Coronavirus Reveals the Risks of Working in the Gig Economy
Uber, Deliveroo, Airtasker . . . what do these companies have in common? They all involve gig workers who are engaged on a pay-per-task basis for a range of activities from driving to food delivery and furniture construction. And they have another big thing in common: their workers have no safety net. If they fall sick or are unable to work, they don’t get paid. As Australia starts to feel the impact of measures to slow the spread of coronavirus, gig workers are increasingly vulnerable.
An estimated 700,000 Australians regularly work in the ‘gig’ economy – that’s around 5% of the workforce. For individuals, flexibility is the big selling point. They may be able to work from home, or balance gig work with another job, study or childcare responsibilities. Working gigs can be a good money earner, especially for highly skilled workers, such as lawyers, web designers and business consultants. But, all too often, jobs in the gig economy are unregulated and low paid (far below the standard minimum wage).
The Impact of COVID-19 on Gig Workers
The rise of COVID-19 is already having a massive impact on gig workers across Australia. Drivers are losing customers as more people choose to work from or stay at home, on top of the loss in earnings due to the cancellation of big events such as Vivid Sydney and the Australian Grand Prix. Other independent contractors are hard-hit too as financial uncertainty causes clients to batten down the hatches. Some, however, such as food couriers, are finding that demand for their services is skyrocketing as people opt to avoid shops and restaurants.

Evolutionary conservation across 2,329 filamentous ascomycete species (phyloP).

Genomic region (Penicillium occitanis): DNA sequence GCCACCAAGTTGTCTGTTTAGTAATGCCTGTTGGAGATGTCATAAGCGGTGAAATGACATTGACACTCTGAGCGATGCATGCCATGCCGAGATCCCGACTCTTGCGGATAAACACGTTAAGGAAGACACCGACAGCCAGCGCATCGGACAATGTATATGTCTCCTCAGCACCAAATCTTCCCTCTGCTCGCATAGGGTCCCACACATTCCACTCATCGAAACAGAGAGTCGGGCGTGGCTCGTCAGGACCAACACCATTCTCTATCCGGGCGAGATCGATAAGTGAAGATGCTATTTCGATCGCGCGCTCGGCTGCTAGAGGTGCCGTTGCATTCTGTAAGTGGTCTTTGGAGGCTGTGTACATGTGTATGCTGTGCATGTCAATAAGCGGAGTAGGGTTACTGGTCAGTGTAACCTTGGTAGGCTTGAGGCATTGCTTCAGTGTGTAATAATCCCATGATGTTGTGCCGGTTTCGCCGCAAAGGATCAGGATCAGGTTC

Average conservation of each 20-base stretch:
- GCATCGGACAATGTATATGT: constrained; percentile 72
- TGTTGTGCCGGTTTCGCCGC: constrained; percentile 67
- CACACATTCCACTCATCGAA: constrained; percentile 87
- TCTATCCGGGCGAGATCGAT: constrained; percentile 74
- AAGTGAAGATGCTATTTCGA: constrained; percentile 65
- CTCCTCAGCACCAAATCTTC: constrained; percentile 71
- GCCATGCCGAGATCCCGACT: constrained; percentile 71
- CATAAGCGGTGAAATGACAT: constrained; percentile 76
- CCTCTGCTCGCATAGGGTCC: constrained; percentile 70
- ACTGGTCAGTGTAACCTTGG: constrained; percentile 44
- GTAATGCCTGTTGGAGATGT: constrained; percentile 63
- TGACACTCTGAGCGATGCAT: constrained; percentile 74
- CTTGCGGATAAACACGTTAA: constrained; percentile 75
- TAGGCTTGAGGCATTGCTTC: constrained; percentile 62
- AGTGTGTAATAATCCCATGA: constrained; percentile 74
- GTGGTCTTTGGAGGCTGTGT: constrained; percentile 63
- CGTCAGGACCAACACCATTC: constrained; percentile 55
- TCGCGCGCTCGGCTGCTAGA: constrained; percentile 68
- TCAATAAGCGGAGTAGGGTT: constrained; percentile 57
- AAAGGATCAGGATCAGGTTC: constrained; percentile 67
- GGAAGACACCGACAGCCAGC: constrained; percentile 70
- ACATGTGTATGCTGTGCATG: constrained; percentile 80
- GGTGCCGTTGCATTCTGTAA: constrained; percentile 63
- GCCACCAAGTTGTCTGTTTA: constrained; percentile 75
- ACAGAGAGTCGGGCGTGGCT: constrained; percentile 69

The Risks They Are Running
Many gig workers depend on making enough earnings in a week to pay for rent, bills and shopping. So, the chances are that they will take the decision to work even if they are sick. Or, they may be virus-free but come into contact with people who may not be, such as the customer in self-isolation who has ordered a takeaway meal, or the passenger who is taking a lift home from the airport after a holiday overseas. Gig workers face huge risks both to their own health and that of their customers, but with no safety net in place they need the jobs to stop them from going under.
What Support Can Gig Workers Expect?
Businesses such as Uber and Deliveroo that rely on gig workers are responding to the situation. Uber’s website currently states that they will be providing ‘financial assistance’ to any driver who has been diagnosed with coronavirus, although it doesn’t specify how much assistance. While there is no mention of a similar commitment on the Deliveroo site, the takeaway delivery company is promoting ‘contactless delivery’ where customers can request drivers to leave food deliveries on their doorstep and stand a safe distance away while they collect them.
Meanwhile, the government recently announced that gig workers, along with casual workers, may qualify for sickness allowance, which provides up to $560 per fortnight for singles without children and up to $504 each for partners. It has also waived the one-week waiting period for individuals claiming the allowance. This allowance is means tested, however, based on individual or combined income and assets.
Although these initiatives go some way to contributing to the costs of gig workers who are sick and in self-isolation, they do not compensate for loss of earnings. And they don’t compensate for the loss of earnings of otherwise healthy gig workers who are faced with a steep decline in business in the months ahead, especially if Australia goes into lockdown.
Without further support it is likely that many gig workers will struggle to make ends meet. The outbreak of coronavirus has exposed the very real risks of making a living in the gig economy.